EAST HARTFORD, CT — Fairfield County suffers from the highest level of ozone in the New York City metro-area, according to the American Lung Association’s 2019 “State of the Air” report released Wednesday.
Overall the New York City area was ranked number 10 on the list and the Hartford-East Hartford metro area was ranked 23rd in the nation in terms of ozone pollution, according to the report.
The annual air quality “report card” tracks Americans’ exposure to unhealthful levels of ozone or particle air pollution from soot produced by coal-fired power plants, diesel emissions, and wood fires.
“Connecticut residents should be aware that we’re breathing unhealthy air, driven by emissions from power plants and extreme heat as a result of climate change, placing our health and lives at risk,” said Ruth Canovi, director of Advocacy for the American Lung Association in Connecticut. “In addition to challenges here in Connecticut, the 20th-anniversary ‘State of the Air’ report highlights that more than 4 in 10 Americans are living with unhealthy air, and we must do more to protect public health.”
Fairfield, New Haven, New London, and Windham experienced more unhealthy days of high ozone in this year’s report than during the prior year with Fairfield alone reporting a total of 69 “orange” and “red” bad air days.
Windham’s increased bad air days went (from 7 in the 2018 report to 10 in the 2019 report) and caused its grade to drop from a D to an F. While other counties, including Hartford, Litchfield, Middlesex, and Tolland, experienced fewer bad ozone days than reported in 2018, but the reduction was not enough to improve their failing grades.
“Ozone especially harms children, older adults and those with asthma and other lung diseases — and Connecticut has over 95,000 kids with pediatric asthma, over 305,000 adults with asthma, and over 164,000 adults with COPD,” said Dr. David Hill, a Waterbury-based pulmonologist and chair of the Northeast Board of the American Lung Association.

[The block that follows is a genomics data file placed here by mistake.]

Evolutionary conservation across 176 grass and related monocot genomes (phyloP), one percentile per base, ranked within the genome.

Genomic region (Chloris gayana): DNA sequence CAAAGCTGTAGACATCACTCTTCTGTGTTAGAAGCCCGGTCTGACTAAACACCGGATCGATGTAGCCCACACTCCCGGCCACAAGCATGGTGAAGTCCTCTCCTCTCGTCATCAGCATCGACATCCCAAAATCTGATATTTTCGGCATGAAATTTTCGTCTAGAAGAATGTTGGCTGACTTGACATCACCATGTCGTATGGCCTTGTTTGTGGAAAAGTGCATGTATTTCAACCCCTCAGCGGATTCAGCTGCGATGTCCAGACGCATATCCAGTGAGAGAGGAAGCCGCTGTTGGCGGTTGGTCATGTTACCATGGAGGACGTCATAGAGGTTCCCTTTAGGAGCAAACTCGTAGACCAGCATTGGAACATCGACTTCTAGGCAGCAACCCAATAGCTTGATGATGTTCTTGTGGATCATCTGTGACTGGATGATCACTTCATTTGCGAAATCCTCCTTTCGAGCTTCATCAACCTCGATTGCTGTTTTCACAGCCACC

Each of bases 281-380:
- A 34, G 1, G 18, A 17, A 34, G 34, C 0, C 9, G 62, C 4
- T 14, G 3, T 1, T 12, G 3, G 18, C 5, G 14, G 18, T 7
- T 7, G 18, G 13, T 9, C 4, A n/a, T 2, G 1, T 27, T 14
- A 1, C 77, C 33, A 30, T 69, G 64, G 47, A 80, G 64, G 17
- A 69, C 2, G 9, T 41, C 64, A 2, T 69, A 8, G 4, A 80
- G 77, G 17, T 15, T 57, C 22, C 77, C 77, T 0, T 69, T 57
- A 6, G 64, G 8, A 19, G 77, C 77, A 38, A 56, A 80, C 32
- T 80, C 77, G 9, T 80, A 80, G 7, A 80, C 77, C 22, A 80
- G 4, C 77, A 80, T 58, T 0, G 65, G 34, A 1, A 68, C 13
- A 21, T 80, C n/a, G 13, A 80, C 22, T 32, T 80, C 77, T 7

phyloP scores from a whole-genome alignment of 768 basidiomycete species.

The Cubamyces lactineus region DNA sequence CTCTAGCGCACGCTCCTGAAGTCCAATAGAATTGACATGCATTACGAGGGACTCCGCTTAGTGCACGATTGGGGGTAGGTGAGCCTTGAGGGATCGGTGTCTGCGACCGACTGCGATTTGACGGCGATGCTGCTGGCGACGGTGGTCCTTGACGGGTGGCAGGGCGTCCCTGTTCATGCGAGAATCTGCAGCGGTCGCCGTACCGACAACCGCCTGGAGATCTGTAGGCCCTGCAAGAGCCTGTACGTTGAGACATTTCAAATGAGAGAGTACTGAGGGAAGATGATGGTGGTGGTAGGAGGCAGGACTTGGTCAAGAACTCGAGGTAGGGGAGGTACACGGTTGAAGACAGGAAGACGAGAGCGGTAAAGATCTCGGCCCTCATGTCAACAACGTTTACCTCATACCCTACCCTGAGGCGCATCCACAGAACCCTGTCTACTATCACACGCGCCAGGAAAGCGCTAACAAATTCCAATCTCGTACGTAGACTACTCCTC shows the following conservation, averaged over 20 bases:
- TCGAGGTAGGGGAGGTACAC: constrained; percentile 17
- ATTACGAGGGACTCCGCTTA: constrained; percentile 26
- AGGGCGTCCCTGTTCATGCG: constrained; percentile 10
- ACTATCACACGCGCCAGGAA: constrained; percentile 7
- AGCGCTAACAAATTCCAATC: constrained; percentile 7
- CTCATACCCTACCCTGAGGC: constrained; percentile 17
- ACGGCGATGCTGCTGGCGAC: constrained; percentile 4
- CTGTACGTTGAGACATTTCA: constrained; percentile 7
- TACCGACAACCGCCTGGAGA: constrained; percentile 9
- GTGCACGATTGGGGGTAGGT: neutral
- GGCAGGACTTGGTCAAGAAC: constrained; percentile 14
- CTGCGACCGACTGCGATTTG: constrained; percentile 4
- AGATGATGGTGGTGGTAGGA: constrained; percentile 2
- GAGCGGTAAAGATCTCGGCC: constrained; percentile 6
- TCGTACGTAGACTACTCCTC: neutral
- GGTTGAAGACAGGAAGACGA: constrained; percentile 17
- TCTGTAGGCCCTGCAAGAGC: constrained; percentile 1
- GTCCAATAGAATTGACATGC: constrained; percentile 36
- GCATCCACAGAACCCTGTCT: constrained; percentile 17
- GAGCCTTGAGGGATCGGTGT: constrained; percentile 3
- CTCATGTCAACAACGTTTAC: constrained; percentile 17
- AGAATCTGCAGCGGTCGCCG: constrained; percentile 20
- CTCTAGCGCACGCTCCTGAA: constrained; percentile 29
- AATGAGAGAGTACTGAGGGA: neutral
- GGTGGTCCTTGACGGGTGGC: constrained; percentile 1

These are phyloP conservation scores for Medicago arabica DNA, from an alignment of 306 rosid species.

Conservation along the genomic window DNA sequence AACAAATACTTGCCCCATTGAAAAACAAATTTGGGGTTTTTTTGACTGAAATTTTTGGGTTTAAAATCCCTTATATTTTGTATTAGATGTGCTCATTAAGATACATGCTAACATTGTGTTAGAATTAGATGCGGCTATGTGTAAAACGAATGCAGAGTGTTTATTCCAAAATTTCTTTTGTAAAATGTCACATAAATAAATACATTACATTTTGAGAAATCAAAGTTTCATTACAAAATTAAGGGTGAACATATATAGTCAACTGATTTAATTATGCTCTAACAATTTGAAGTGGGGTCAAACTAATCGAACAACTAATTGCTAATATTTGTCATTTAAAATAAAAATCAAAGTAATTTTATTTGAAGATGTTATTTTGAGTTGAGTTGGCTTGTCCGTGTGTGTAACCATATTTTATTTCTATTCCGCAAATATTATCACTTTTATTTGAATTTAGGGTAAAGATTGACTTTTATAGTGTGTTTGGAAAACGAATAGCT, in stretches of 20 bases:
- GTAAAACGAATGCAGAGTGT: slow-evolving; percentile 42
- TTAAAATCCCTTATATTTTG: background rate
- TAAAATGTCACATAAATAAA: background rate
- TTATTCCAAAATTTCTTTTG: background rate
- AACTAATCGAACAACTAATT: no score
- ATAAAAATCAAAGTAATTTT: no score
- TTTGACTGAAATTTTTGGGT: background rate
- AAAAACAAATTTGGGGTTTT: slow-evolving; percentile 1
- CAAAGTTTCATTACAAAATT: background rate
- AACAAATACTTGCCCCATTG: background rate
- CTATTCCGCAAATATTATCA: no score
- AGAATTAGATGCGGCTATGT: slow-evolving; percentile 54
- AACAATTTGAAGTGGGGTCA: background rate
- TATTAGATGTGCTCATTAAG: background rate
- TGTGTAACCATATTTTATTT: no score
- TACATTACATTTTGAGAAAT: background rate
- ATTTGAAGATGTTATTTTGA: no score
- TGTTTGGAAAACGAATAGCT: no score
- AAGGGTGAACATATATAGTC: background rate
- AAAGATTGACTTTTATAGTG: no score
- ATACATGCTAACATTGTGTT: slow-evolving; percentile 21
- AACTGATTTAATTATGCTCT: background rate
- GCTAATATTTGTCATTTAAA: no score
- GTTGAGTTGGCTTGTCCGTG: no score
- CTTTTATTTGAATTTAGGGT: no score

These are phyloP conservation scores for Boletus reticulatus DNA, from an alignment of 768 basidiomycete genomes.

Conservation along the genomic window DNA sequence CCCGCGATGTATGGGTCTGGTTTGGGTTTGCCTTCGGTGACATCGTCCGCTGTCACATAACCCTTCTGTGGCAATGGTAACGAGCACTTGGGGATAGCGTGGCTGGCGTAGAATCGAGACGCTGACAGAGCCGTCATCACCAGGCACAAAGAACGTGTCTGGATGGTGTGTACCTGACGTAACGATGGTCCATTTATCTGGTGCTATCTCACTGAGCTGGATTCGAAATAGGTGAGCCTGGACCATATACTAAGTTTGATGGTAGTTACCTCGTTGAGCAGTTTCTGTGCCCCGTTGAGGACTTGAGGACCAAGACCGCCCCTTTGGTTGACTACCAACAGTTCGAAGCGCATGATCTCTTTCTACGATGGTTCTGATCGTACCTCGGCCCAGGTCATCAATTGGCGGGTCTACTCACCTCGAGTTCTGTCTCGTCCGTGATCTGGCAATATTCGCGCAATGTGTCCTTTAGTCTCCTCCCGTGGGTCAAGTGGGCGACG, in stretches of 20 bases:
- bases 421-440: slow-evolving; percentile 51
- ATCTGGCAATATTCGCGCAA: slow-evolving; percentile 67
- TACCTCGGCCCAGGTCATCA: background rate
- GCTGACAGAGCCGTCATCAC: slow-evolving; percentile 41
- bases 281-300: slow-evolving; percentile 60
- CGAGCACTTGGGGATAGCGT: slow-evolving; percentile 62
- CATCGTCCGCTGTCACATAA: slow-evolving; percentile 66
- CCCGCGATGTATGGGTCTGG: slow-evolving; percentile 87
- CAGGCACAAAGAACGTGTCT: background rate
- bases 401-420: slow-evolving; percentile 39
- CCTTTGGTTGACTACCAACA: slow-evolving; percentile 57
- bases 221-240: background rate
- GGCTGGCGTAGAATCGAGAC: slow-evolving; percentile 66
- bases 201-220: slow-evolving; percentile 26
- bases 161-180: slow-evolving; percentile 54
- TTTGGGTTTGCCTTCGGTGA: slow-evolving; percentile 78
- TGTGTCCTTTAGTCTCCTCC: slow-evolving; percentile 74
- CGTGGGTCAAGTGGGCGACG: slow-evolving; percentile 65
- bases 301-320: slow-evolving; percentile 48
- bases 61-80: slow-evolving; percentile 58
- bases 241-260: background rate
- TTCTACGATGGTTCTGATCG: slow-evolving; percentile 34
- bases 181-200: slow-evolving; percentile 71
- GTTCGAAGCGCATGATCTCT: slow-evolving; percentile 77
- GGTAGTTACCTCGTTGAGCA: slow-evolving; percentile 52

Lisa Pellerin, a Manchester, Connecticut resident with chronic lung disease, said, “A bad air day can impact my life in a big way. On heavy ozone days, I can feel my breathing become more labored, I’m uncomfortable, and I because of my condition, I am more prone to infection.
Pellerin added: “It’s also more likely to force me to stay indoors, and potentially miss work with my Alzheimer’s and dementia patients who count on me.”
This year’s report covers the most recent quality-assured data available collected by states, cities, counties, tribes, and federal agencies in 2015-17. Those three years were the hottest recorded in global history.
The report documents how warmer temperatures brought by climate change make ozone more likely to form and harder to clean up. This year’s report showed that ozone levels increased in most cities nationwide, in large part because of the record-breaking global heat experienced in the three years tracked in the report.
Connecticut has joined other states in suing the federal government to get the Environmental Protection Agency under the Clean Air Act to help protect them stop pollution coming from Midwestern states.
“Particle pollution is made of soot or tiny particles that come from coal-fired power plants, diesel emissions, wildfires, and wood-burning devices. These particles are so small that they can lodge deep in the lungs and trigger asthma attacks, heart attacks, and strokes, and can even be lethal,” Canovi said.
“State of the Air” 2019 also tracked short-term spikes in particle pollution, as these can be extremely dangerous and even lethal. The report found that three Connecticut counties improved their grades for short-term particle pollution, rounding out the report with four A’s and only one B.